|Geographical Range||Southern Africa, South Africa, southern part of East Africa|
|Habitat||Open woodlands, grasslands|
|Scientific Name||Lycaon pictus|
Wild Thing of Beauty
Painted dogs, also known as African wild dogs or Cape hunting dogs, are the largest African canid. The painted dog has long slim legs, large, rounded ears and a beautifully mottled coat of brown, black, white, red and yellow. The hair coloration is highly variable and unique to each individual. The muzzle is black and the tip of the tail is white. They have four toes on their front feet, rather than five like other dogs.
Painted dogs can run for long periods of time, exhausting their prey. In the wild, these dogs hunt gazelles and other antelope, and supplement their diet with rodents and birds.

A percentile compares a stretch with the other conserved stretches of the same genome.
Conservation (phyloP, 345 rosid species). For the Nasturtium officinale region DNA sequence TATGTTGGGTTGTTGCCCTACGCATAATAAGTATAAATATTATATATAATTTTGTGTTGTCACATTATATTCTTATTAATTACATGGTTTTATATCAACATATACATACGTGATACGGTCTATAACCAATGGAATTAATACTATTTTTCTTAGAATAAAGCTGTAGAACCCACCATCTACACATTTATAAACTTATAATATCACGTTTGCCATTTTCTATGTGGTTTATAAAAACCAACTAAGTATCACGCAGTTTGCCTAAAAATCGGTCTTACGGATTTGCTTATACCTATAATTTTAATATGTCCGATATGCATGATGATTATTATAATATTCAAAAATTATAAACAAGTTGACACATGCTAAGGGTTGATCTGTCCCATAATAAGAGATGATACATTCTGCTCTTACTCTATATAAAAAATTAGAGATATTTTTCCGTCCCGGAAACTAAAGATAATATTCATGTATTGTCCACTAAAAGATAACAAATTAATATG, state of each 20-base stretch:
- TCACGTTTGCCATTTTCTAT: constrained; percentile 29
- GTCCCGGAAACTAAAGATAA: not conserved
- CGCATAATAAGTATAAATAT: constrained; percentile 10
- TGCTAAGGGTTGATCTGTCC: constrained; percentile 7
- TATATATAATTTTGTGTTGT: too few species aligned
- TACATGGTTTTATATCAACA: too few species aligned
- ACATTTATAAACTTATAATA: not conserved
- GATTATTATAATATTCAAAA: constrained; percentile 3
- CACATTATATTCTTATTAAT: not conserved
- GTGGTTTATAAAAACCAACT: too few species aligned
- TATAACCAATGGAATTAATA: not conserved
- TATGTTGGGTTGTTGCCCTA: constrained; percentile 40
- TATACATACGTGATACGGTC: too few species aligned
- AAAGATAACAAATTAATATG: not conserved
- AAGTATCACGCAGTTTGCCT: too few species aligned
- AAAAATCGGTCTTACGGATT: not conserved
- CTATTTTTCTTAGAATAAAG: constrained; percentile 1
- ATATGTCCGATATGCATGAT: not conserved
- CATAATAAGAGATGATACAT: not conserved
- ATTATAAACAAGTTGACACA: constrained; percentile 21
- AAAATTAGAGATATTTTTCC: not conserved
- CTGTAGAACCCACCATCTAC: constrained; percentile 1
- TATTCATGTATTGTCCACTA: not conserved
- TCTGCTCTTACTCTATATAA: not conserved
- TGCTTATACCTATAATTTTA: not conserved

Unlike most social animals, the males stay with the pack while the females leave to join a new pack. They communicate within the group by making high-pitched vocalizations.
Dogs in Danger
These social pack animals are among the most endangered canids in the world. Once common in Africa, the dogs number fewer than 3,000 in the wild today. Habitat fragmentation, conflict with human activities, and diseases such as rabies and canine distemper caught from domestic dogs are among the issues faced by the painted dog. The painted dog is legally protected across much of its range, but this is rarely enforced.